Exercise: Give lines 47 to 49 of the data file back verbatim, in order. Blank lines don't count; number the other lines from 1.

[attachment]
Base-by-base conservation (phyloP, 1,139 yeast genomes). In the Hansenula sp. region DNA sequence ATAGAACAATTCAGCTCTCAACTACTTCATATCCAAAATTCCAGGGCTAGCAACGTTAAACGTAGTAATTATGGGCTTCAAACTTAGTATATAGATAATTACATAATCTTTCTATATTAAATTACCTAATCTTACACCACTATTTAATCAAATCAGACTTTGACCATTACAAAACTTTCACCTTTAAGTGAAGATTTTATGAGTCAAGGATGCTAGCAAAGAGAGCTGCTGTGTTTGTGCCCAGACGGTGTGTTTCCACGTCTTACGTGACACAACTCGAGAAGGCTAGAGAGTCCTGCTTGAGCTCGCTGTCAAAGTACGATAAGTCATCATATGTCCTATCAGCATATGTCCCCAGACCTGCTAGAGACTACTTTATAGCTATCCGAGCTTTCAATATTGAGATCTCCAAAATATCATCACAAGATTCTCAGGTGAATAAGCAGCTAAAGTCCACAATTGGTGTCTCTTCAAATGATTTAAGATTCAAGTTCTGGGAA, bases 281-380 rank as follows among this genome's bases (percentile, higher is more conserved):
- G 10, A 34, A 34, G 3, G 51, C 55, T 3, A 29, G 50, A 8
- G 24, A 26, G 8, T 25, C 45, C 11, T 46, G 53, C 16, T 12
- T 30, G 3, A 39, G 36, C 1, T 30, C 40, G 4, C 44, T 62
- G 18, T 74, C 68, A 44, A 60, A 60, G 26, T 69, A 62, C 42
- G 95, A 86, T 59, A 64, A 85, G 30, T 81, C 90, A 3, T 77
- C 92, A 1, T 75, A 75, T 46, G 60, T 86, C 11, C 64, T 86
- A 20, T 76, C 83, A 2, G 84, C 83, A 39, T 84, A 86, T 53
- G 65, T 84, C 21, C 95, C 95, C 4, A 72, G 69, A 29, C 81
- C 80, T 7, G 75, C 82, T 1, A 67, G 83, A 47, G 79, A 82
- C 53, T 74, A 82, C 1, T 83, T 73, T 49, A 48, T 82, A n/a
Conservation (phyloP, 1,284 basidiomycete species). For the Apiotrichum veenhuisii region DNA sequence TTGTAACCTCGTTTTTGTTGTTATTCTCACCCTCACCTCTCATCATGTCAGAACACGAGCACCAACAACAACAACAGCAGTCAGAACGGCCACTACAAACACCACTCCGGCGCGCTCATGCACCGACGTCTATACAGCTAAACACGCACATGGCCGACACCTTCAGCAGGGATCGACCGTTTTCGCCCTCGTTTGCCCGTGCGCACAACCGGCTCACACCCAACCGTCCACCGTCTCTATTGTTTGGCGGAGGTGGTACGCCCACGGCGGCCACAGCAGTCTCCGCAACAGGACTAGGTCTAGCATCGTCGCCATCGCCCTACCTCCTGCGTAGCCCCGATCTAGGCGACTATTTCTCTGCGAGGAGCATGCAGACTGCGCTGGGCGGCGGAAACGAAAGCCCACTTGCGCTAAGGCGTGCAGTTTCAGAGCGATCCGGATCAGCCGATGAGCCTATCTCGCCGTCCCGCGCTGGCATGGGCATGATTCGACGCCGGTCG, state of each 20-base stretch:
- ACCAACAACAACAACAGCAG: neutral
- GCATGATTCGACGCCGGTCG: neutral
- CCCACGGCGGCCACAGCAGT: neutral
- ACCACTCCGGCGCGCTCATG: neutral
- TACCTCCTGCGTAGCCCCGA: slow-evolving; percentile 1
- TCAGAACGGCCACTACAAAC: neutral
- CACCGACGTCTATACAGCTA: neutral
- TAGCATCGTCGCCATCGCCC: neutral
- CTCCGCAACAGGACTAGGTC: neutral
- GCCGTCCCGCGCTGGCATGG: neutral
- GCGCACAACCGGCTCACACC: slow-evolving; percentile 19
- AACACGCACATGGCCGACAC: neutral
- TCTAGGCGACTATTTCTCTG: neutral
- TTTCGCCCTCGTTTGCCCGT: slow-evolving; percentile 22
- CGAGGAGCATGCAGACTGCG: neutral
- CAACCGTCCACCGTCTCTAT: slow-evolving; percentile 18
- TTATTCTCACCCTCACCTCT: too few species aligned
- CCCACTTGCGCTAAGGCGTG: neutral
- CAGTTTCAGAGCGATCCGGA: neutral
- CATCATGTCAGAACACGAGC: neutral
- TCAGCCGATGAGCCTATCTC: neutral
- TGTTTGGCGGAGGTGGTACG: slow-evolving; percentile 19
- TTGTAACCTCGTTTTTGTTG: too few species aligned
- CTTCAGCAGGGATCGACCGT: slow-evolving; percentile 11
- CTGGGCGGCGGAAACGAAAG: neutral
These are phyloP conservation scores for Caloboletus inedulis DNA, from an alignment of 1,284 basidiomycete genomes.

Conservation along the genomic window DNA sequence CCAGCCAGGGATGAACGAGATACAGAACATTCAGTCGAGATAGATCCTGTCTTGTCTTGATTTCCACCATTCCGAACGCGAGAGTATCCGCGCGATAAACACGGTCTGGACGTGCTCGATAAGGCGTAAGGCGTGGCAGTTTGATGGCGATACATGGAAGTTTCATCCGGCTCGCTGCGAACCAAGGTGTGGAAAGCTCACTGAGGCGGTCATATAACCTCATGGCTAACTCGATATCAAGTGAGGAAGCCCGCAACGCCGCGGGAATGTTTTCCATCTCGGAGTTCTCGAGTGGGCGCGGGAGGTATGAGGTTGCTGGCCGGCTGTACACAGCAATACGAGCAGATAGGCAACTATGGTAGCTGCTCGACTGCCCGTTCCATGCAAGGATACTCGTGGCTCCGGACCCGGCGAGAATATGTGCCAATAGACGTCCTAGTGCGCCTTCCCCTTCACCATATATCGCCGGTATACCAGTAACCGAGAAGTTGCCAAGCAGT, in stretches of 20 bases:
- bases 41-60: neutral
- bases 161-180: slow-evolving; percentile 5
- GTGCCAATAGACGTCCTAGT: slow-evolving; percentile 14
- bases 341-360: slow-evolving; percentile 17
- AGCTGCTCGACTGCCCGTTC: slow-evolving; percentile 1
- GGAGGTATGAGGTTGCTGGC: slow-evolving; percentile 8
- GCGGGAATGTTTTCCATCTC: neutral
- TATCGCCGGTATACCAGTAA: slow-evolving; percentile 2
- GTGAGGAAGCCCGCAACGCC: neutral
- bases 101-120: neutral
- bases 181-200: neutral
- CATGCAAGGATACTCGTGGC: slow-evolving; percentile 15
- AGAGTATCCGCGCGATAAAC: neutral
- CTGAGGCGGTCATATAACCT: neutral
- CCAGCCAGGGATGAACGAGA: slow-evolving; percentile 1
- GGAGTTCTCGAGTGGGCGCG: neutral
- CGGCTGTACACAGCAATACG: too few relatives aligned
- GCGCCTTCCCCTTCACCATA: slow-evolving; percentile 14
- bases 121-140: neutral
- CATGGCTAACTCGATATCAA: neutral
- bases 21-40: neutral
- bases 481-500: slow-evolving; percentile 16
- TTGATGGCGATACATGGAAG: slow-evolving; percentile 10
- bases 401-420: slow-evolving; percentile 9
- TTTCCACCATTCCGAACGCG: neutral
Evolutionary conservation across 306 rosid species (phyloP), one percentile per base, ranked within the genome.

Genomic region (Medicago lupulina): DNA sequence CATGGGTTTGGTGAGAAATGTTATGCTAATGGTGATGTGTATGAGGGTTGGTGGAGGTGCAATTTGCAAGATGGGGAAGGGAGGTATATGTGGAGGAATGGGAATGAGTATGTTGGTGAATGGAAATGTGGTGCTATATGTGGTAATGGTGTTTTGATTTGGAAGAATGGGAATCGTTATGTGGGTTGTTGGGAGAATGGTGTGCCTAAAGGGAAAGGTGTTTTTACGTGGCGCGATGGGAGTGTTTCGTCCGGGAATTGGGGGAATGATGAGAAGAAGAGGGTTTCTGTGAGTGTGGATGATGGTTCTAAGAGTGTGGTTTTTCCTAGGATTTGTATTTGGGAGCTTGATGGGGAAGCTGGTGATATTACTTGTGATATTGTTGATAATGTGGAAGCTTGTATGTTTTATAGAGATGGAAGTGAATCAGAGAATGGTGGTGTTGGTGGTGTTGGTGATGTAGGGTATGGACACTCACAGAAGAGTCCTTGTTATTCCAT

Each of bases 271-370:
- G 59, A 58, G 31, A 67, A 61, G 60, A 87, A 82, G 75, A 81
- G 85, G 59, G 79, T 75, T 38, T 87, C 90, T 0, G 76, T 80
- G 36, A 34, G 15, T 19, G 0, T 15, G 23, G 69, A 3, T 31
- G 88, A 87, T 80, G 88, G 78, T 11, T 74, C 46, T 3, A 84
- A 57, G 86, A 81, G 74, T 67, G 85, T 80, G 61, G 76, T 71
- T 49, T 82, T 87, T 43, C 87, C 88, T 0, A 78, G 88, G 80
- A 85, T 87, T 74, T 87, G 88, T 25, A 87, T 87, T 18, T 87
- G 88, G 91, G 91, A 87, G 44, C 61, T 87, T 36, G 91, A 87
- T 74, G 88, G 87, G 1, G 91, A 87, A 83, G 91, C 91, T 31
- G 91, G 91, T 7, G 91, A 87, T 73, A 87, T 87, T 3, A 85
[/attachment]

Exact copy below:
- TATCGCCGGTATACCAGTAA: slow-evolving; percentile 2
- GTGAGGAAGCCCGCAACGCC: neutral
- bases 101-120: neutral